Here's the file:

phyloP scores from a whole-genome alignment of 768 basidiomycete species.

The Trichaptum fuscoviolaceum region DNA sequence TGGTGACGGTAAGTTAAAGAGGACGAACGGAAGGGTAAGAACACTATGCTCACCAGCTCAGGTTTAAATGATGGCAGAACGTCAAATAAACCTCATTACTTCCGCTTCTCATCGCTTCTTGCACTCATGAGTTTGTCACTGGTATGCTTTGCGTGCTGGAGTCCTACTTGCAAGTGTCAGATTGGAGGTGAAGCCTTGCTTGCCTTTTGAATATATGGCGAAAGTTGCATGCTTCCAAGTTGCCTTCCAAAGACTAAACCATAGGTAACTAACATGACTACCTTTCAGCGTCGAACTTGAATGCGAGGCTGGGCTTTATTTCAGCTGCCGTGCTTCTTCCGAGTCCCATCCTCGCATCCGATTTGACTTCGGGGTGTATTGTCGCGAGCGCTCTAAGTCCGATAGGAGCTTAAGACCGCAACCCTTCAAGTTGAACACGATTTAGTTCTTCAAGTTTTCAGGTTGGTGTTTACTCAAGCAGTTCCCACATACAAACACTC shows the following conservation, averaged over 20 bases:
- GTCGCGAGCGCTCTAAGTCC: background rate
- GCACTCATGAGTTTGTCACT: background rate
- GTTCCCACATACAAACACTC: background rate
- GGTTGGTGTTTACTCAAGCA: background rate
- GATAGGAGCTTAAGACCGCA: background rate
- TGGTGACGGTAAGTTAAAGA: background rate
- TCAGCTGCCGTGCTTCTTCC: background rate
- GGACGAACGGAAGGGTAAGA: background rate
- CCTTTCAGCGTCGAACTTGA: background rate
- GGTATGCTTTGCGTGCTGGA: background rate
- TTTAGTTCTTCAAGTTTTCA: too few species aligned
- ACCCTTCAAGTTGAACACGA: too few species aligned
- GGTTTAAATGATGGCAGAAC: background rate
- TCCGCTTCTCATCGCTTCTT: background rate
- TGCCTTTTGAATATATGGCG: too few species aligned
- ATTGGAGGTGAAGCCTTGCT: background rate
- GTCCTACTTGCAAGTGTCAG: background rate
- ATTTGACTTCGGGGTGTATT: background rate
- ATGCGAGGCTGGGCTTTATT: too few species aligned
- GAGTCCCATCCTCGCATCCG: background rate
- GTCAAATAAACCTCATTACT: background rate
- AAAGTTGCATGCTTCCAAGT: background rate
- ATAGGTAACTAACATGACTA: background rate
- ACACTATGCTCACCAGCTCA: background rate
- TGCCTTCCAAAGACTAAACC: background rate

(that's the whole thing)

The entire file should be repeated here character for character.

phyloP scores from a whole-genome alignment of 768 basidiomycete species.

The Trichaptum fuscoviolaceum region DNA sequence TGGTGACGGTAAGTTAAAGAGGACGAACGGAAGGGTAAGAACACTATGCTCACCAGCTCAGGTTTAAATGATGGCAGAACGTCAAATAAACCTCATTACTTCCGCTTCTCATCGCTTCTTGCACTCATGAGTTTGTCACTGGTATGCTTTGCGTGCTGGAGTCCTACTTGCAAGTGTCAGATTGGAGGTGAAGCCTTGCTTGCCTTTTGAATATATGGCGAAAGTTGCATGCTTCCAAGTTGCCTTCCAAAGACTAAACCATAGGTAACTAACATGACTACCTTTCAGCGTCGAACTTGAATGCGAGGCTGGGCTTTATTTCAGCTGCCGTGCTTCTTCCGAGTCCCATCCTCGCATCCGATTTGACTTCGGGGTGTATTGTCGCGAGCGCTCTAAGTCCGATAGGAGCTTAAGACCGCAACCCTTCAAGTTGAACACGATTTAGTTCTTCAAGTTTTCAGGTTGGTGTTTACTCAAGCAGTTCCCACATACAAACACTC shows the following conservation, averaged over 20 bases:
- GTCGCGAGCGCTCTAAGTCC: background rate
- GCACTCATGAGTTTGTCACT: background rate
- GTTCCCACATACAAACACTC: background rate
- GGTTGGTGTTTACTCAAGCA: background rate
- GATAGGAGCTTAAGACCGCA: background rate
- TGGTGACGGTAAGTTAAAGA: background rate
- TCAGCTGCCGTGCTTCTTCC: background rate
- GGACGAACGGAAGGGTAAGA: background rate
- CCTTTCAGCGTCGAACTTGA: background rate
- GGTATGCTTTGCGTGCTGGA: background rate
- TTTAGTTCTTCAAGTTTTCA: too few species aligned
- ACCCTTCAAGTTGAACACGA: too few species aligned
- GGTTTAAATGATGGCAGAAC: background rate
- TCCGCTTCTCATCGCTTCTT: background rate
- TGCCTTTTGAATATATGGCG: too few species aligned
- ATTGGAGGTGAAGCCTTGCT: background rate
- GTCCTACTTGCAAGTGTCAG: background rate
- ATTTGACTTCGGGGTGTATT: background rate
- ATGCGAGGCTGGGCTTTATT: too few species aligned
- GAGTCCCATCCTCGCATCCG: background rate
- GTCAAATAAACCTCATTACT: background rate
- AAAGTTGCATGCTTCCAAGT: background rate
- ATAGGTAACTAACATGACTA: background rate
- ACACTATGCTCACCAGCTCA: background rate
- TGCCTTCCAAAGACTAAACC: background rate